To remember our ancestors is to discover ourselves.
The small gold necklace that adorned her neck was her grandmothers. Karin had worn it since she was a child. Her grandmother had whispered words of protection as she enclosed the charm around her granddaughters’ delicate collarbones. The trinket was etched with images as familiar as they were foreign to her a part of Karins heritage she had not explored.
Karin’s mother had worked hard to impart her native dialect onto her oldest daughter but despite her mother’s best efforts Karin could understand more than she could say. The old language sat clumsily on her tongue but still she tried. She kept her mother’s customs as best she could, the new world scoffed at the small but elaborate altar she had timidly placed at the hearth of her home. She often left it veiled from prying eyes when unaccustomed company came by.
Time did what it does best and flew. Karin had never moved out of her old neighborhood, simply down the street with her beloved. Like her mother and grandmother, he too was from the old world and encouraged her in their traditions, enchantress he would call her lovingly, especially when she was in the kitchen making food that whisked him away, back to the tropical sand dunes of his youth.
For a time, they owned a small florist shop together, a fire palm stood at the entrance from protection and hibiscus ranging in colors that immediately enchanted the eye upon entering the store. Karin cherished these moments when the shop came alive with visitors seeking reminders of the islands of their birth. There was always magic afoot in her tiny shop and time for the most part seemed to slow.
But eventually the recession took the store and everything that was good in the neighborhood with it. Karin lit candles and prayed to her ancestors; the bones of her people were here but to stay was to commit to a life that she could not. She traced the images on her necklace and knew her grandmother would have wanted more for her and for her daughter who she now carried in her womb.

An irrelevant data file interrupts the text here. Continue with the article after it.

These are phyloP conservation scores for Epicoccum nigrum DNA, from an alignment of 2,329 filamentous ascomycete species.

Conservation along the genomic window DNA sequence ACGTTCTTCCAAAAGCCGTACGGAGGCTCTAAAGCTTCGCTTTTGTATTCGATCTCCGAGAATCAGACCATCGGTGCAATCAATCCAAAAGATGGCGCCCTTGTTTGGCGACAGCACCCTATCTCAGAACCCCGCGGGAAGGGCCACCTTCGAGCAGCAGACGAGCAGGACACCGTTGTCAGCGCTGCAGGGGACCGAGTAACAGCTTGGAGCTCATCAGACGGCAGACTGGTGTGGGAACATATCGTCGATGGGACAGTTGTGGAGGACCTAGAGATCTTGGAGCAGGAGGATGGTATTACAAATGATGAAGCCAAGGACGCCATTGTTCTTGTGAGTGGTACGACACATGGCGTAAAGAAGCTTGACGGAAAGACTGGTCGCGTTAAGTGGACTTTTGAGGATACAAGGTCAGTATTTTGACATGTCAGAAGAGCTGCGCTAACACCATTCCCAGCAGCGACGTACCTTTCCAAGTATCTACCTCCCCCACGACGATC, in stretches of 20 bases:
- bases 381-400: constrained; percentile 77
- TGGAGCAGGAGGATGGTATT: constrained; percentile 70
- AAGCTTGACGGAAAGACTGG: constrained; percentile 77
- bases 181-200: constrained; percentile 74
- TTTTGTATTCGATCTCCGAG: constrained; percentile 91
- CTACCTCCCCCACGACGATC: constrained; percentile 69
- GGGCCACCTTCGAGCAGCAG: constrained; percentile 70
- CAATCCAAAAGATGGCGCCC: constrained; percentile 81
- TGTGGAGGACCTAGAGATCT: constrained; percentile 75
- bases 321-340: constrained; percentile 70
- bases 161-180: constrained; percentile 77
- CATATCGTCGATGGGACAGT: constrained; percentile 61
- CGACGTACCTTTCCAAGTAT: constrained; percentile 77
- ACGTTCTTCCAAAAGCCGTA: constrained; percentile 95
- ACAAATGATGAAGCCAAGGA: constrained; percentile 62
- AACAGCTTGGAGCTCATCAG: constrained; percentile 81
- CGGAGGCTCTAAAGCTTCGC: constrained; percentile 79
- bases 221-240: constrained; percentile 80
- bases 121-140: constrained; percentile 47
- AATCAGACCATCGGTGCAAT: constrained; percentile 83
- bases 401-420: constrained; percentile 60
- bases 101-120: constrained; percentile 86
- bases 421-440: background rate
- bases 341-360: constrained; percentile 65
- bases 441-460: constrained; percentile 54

And so, like so many that came before them, they packed up their belongings and moved where spirit sent them… Down so (as the elders would say) to Providencia, the streets were filled with energy, Karin discovered there was magic afoot there too.
Their new place was small, but her ancestors seemed happy there as they settled in and among their new neighbors they were welcomed with open arms. With great care she resurrected her altar, this time facing the east as one of the elderly women had suggested. Feeling more confident in her craft she left her altar uncovered. She gave birth to their daughter at home surrounded by her new family and the spirits of her dead. Candles were lit in ceremony and incense perfumed the air, warding off evil spirits. The spirits of the house made an audible sigh when her daughter was born. She looked like her father but smiled like her mother. Karin named her Elena “the bright one”.
As her daughter grew so did Karins longing for relics of her heritage, words that once felt clumsy came out lovingly as she held Elena in her arms. Her mother tongue felt like a gift from her ancestors. With great enthusiasm she showed her daughter how to care for her altar and make offerings to those who came before. They made a mess in the kitchen together and hunted fiercely for elusive spices in the outdoor markets. More than ever Karins could hear the voice of her ancestors, every ancient story she retold became a shared treasure and every ritual a celebration of what had come before. The day she gave Elena her grandmothers necklace Karin spoke the words that were whispered to her so long ago.
“May the goddess protect you and keep you close.
As it is above so will it be below.
This chain is unbroken and sealed with symbols of protection.
May you learn to plant your feet firmly in the earth so that your heart may grow wings and soar.
May the water carry your worries and cleanse your spirit.
Let the fires of passion and creativity burn forever in your soul.
Stand in power and celebrate your heritage, honor the old ways
in your home, your bones and your heart. “
**When practicing ancestral work, it is wise to remember that both treasures and terrors may be unearthed especially when we begin to sift through the compost of our history. It is important to treat our ancestors with great respect when calling on them for our practice. Do not enter this practice lightly.
As an offering I provide my ancestors with gifts of dried flowers from my tropical garden and light white candles dressed in flora on marked days and in guided moments. I call out to my ancestors when the winds are high, and pray as my voice is carried across the ocean. I feel their presence in my dream state and look for their signs and symbols in even the most mundane moments of everyday life.
Their messages are everywhere.
Through my stories I explore the past so that I may release old constructs and patterns. Ancestral work encourages all of us to ask the question “Who came before me?” What are the lessons that can be learned from exploring the decaying old world?***